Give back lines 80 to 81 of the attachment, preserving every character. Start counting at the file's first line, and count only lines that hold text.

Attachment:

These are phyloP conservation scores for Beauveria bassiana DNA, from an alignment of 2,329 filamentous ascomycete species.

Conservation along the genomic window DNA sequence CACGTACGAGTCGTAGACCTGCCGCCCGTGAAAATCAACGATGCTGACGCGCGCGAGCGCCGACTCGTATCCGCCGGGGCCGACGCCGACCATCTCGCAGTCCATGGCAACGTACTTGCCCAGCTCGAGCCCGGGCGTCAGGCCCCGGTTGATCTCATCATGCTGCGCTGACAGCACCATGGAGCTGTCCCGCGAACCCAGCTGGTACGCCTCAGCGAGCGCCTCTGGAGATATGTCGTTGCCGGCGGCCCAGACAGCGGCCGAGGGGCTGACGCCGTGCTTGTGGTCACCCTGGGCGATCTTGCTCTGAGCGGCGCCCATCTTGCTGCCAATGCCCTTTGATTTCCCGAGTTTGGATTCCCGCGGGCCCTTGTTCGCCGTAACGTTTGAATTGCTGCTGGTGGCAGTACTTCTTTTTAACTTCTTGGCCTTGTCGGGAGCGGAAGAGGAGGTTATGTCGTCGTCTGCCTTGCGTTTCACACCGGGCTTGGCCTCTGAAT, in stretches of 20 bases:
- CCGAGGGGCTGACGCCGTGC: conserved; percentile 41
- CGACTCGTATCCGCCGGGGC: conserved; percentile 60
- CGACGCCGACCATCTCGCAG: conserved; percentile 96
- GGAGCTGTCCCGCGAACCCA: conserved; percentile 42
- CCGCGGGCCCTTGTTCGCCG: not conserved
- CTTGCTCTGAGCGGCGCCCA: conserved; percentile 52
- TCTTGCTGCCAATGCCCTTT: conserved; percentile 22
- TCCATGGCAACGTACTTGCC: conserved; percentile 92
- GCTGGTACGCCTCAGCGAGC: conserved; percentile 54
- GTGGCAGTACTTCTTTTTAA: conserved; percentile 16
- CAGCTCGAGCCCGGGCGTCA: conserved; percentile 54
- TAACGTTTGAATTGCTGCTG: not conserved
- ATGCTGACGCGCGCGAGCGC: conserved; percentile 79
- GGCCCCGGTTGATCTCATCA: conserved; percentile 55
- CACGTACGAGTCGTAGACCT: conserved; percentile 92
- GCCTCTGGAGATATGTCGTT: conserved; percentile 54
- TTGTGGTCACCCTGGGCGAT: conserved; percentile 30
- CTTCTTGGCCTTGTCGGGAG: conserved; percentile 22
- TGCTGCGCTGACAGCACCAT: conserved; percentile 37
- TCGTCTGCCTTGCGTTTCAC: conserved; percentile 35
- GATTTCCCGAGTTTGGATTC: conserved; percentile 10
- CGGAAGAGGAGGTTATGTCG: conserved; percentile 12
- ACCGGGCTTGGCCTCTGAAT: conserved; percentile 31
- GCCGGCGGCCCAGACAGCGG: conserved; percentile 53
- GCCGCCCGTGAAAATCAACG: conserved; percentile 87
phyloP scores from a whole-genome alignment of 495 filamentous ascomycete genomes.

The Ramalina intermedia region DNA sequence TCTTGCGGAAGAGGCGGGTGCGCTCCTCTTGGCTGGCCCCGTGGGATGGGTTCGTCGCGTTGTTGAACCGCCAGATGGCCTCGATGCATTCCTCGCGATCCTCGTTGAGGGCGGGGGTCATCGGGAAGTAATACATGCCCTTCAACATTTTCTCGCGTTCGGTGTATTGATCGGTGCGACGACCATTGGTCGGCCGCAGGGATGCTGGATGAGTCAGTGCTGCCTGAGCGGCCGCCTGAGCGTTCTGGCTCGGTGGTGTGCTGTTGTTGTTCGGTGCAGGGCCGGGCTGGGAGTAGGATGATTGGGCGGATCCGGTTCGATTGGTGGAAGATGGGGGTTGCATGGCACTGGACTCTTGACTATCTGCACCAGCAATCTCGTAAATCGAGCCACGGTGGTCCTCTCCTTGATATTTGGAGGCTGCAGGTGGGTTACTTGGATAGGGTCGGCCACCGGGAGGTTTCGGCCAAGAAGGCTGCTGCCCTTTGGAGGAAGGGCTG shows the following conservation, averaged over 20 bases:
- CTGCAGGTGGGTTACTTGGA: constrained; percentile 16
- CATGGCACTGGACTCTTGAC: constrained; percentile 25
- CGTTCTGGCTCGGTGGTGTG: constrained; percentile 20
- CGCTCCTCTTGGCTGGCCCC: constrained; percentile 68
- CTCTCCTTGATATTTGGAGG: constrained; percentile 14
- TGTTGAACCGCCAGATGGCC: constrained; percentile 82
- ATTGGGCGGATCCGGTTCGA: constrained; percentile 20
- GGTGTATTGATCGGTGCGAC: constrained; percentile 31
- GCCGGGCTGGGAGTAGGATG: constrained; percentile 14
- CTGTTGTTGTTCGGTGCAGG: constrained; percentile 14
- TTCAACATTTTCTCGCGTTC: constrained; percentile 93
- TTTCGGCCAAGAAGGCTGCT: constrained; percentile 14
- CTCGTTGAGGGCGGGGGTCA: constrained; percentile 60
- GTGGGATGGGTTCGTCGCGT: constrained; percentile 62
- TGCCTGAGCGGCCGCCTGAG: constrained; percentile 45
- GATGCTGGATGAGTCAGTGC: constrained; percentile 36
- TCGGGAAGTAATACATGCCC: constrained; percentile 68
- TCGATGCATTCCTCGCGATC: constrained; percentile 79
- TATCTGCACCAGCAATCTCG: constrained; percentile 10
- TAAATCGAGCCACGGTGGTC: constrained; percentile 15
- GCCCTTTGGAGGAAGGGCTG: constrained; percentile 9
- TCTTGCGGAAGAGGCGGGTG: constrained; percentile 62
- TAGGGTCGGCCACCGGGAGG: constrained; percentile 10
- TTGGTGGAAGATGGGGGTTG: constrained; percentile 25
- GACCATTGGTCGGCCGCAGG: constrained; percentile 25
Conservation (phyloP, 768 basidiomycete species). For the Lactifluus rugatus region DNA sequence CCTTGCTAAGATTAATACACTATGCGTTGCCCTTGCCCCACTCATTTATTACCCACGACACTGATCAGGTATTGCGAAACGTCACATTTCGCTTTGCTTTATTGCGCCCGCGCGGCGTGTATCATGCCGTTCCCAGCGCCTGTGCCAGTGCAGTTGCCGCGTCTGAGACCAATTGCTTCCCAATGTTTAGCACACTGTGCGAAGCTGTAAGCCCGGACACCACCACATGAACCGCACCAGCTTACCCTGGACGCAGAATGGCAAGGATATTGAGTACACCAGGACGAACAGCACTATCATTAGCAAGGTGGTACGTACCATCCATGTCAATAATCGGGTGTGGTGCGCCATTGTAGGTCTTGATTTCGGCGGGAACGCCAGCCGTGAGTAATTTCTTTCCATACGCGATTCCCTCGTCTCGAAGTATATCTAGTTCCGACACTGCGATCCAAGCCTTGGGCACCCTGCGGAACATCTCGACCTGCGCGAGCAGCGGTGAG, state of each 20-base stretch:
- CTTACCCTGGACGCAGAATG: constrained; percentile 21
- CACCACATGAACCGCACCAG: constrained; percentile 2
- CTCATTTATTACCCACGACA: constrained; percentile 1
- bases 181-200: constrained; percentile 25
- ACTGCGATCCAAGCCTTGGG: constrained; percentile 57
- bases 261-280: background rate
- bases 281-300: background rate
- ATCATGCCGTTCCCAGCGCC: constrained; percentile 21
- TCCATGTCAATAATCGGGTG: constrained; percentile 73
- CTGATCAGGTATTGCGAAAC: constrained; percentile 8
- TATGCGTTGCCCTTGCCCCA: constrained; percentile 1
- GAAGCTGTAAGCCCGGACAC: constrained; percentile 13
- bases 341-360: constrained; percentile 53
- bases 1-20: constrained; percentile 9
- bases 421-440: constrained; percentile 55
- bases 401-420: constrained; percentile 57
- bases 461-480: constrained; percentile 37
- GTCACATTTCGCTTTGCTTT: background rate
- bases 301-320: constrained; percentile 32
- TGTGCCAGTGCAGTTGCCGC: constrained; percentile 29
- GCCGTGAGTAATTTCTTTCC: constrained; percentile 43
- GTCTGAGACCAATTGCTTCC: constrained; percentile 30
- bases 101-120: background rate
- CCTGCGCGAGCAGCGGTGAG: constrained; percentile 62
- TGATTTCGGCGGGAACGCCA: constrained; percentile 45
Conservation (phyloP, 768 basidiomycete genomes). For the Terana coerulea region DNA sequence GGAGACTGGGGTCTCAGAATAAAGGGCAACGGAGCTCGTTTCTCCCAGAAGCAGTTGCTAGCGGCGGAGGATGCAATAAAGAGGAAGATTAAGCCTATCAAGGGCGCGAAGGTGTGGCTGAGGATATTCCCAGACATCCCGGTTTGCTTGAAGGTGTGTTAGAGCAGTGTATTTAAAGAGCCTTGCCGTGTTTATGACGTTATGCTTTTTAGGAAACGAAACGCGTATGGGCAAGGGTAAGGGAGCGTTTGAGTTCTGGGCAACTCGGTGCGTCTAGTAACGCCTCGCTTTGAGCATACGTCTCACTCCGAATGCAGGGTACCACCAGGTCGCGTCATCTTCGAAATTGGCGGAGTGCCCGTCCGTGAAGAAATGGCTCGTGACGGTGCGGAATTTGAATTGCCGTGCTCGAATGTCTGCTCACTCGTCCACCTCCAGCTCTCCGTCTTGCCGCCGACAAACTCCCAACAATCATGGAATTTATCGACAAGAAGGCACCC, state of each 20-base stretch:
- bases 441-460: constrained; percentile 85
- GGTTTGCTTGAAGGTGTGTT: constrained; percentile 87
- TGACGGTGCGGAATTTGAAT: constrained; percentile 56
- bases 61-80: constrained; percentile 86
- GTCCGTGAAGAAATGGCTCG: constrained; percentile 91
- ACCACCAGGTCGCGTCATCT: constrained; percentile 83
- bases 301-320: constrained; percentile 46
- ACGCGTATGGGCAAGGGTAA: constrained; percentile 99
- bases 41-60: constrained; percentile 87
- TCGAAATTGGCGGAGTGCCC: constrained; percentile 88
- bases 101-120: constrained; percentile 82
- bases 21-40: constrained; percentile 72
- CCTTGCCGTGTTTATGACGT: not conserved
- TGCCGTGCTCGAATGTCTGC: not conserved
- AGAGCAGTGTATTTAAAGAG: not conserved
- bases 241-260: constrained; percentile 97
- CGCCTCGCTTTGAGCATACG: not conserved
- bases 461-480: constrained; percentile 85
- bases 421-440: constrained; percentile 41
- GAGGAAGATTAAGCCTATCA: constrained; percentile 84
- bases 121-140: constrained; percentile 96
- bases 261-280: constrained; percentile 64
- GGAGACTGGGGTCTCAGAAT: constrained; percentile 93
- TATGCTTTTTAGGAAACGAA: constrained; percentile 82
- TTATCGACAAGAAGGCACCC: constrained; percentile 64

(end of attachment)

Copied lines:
- TGATTTCGGCGGGAACGCCA: constrained; percentile 45
Conservation (phyloP, 768 basidiomycete genomes). For the Terana coerulea region DNA sequence GGAGACTGGGGTCTCAGAATAAAGGGCAACGGAGCTCGTTTCTCCCAGAAGCAGTTGCTAGCGGCGGAGGATGCAATAAAGAGGAAGATTAAGCCTATCAAGGGCGCGAAGGTGTGGCTGAGGATATTCCCAGACATCCCGGTTTGCTTGAAGGTGTGTTAGAGCAGTGTATTTAAAGAGCCTTGCCGTGTTTATGACGTTATGCTTTTTAGGAAACGAAACGCGTATGGGCAAGGGTAAGGGAGCGTTTGAGTTCTGGGCAACTCGGTGCGTCTAGTAACGCCTCGCTTTGAGCATACGTCTCACTCCGAATGCAGGGTACCACCAGGTCGCGTCATCTTCGAAATTGGCGGAGTGCCCGTCCGTGAAGAAATGGCTCGTGACGGTGCGGAATTTGAATTGCCGTGCTCGAATGTCTGCTCACTCGTCCACCTCCAGCTCTCCGTCTTGCCGCCGACAAACTCCCAACAATCATGGAATTTATCGACAAGAAGGCACCC, state of each 20-base stretch: